Ken Lewis was taken down a peg by shareholders today angry at his stewardship of Bank America and the bank's acquisition of Merrill Lynch, voting to strip him of his title as chairman despite his re-election as the company's chief executive officer.
Following a heated debate at today's annual shareholder's meeting in Charlotte, N.C., and a protracted counting of ballots, the bank announced that shareholders had passed a proposal to split the CEO and chairman roles, and named former Morehouse College president Dr. Walter E. Massey to the position of chairman.
The bank said Lewis, in his role as CEO, and the 18 members of the board were elected by "comfortable margins."
Lewis's leadership was put to a vote following a shareholder proposal to strip him of his chairmanship. The CEO had become a flashpoint of shareholder scorn since the bank acquired faltering Merrill Lynch late last year, helping to drive its stock price down 42 percent since the beginning of the year.
"I question whether the board has effectively represented the stock holders who elected them," said shareholder Fred J. Martin Jr., who said he was from San Francisco and owned 25,000 shares.
"Whether you go or stay depends on whether you can turn around this large aircraft carrier and get it out of the puddle of systemic loss," he said.
Many of those angered shareholders were pleased to learn of Lewis losing his title as chairman. One called it a "rebuke" and said the move would rein in the "excessive risk taking" that led to the Merrill Lynch deal.
Lewis has led the company during a year in which Bank of America's shares have plunged nearly 80 percent, wiping out tens of billions of dollars in market value.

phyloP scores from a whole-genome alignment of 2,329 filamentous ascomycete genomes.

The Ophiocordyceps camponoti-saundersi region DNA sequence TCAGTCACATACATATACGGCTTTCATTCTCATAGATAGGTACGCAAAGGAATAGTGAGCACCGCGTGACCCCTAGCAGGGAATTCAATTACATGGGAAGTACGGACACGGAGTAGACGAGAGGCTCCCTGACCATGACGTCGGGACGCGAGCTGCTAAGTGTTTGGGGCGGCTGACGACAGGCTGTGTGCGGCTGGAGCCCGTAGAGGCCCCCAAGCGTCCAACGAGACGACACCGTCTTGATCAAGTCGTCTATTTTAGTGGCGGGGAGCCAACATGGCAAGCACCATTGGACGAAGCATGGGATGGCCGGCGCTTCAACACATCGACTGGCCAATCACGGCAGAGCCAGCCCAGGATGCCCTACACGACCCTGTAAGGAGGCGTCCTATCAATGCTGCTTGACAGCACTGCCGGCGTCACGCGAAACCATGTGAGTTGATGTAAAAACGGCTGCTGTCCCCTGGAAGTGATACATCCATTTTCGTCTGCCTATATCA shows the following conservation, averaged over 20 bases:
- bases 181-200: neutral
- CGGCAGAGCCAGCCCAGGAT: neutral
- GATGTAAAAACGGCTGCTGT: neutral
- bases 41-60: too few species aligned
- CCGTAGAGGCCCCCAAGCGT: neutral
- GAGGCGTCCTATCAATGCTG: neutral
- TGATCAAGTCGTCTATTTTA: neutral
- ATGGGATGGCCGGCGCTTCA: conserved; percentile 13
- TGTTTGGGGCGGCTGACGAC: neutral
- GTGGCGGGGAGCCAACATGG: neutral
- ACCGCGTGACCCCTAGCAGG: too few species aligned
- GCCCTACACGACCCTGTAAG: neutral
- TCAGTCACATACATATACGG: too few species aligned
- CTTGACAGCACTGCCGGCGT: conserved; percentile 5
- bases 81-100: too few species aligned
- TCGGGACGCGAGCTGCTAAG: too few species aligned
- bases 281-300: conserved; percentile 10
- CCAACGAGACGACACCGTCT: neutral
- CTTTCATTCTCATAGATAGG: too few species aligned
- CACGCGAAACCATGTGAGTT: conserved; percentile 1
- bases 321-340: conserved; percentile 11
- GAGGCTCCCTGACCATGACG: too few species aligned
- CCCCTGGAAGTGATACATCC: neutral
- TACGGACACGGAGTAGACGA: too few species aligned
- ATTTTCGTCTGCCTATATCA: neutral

The shareholders meeting took on a circus-like feel with Lewis answering questions, dodging barbs and accepting praise from a diverse group of stockholders. When it was announced that the counting of ballots would take longer than expected, many shareholders booed loudly.
Despite calls from some shareholders for Lewis to leave, the CEO was greeted by applause when he took the stage this morning. Lewis defended the company's acquisition of Merrill Lynch and another troubled company, mortgage lender Countrywide Inc.
Lewis was met with a diverse crowd of shareholders who held diverse opinions of his leadership. He was slammed by pensioners who hogged the microphone and accused him of malfeasance, and praised by the directors of charities who said his stewardship of the bank allowed them to help people.
Lewis' acqusitions of Merrill Lynch and Countrywide were compared by one angry shareholder to the "blitzing of Baghdad." Many accused him of fiduciary neglect.
The CEO, however, said the acquisitions are providing "the positive counterbalance to our traditional banking businesses, which at this point of the business cycle are under much more stress from rising credit losses."
"Countrywide and Merrill Lynch are two of the most important reasons Bank of America is the most profitable financial services company in the United States so far this year," Lewis said. "Today, I can state without reservation that these acquisitions are not mistakes to be regretted. Both are looking more and more like successes to be celebrated."